KnowThis Blog Postings
New Types of Internet Ads, Basics of Social Networks and Problems with Marketing Affiliates and State Sales Taxes
- Published on August 06, 2009
- Posted by Paul Christ
Highlighted Marketing Stories:
Web Ads Get More Intrusive (BrandWeek) - If you think Internet ads are already too annoying then just wait to see what is coming down the road. As this story reports, a down economy will lead some websites to find other ways to get visitors' attention even if it means interrupting their visit to the site.
A group of top-tier publishers, including The Wall Street Journal and Reuters, has signed up to test a new initiative that plops commercials in front of users as they arrive at Web sites, blocking the content.
Will this increase the likelihood that visitors will simply click the "back button" more frequently thus leaving the site or will they just accept the ad?
The Big Four (Internet Retailer) - For anyone who does not know much about social networking sites, this story offers a good summary.
A few years ago, social networking was a novelty. Today it’s part of the fabric of most Internet users’ lives. In fact, earlier this year, social networking surpassed e-mail in the amount of time spent online on a monthly basis, a Forrester Research Inc. study found.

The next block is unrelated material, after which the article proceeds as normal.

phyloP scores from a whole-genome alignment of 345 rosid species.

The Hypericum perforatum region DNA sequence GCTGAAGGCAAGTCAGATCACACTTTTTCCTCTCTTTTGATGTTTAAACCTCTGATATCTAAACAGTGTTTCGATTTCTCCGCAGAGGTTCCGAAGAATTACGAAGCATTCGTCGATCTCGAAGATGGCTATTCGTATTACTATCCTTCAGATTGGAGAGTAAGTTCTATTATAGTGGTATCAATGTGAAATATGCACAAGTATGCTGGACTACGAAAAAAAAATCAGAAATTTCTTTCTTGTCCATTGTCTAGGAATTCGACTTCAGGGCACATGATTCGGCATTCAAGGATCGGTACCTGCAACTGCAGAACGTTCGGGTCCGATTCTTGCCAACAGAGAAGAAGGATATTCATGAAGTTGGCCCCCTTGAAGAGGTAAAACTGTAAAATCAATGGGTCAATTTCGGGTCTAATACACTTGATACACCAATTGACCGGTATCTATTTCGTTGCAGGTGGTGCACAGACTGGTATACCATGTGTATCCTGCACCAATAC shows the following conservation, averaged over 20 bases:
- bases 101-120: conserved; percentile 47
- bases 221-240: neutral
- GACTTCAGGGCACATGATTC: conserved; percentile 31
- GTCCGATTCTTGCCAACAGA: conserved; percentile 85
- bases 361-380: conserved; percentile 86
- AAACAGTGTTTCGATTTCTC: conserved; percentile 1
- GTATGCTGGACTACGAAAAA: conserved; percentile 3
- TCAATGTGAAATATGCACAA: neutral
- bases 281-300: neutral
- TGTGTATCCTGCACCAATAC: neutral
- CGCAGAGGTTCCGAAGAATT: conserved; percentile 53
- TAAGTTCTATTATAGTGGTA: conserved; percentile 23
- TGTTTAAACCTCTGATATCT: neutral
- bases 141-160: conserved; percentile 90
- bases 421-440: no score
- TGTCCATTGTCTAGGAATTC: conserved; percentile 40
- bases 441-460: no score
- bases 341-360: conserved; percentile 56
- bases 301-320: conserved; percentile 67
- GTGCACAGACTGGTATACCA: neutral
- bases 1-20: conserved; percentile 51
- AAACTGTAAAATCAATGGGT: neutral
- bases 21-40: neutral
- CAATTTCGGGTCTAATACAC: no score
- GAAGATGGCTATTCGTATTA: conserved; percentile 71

At some point there will be a shake out of this industry. Which sites are likely to survive, which will fail?
Fight Over Affiliates (Internet Retailer) - Affiliate marketing has been important part of the marketing strategy for websites such as Amazon and Overstock. However, in the US these sites are now facing challenges from state governments who want a piece (tax revenue) of the action including taxing affiliates who the states say owe sales tax. Some of the websites have responded by dropping affiliates in these states.
The states that have such sales tax laws on the books—New York, Rhode Island and North Carolina—require Internet retailers to collect sales tax from all in-state customers if they also accept referrals from in-state affiliates that promote their products.
Where is this battle heading?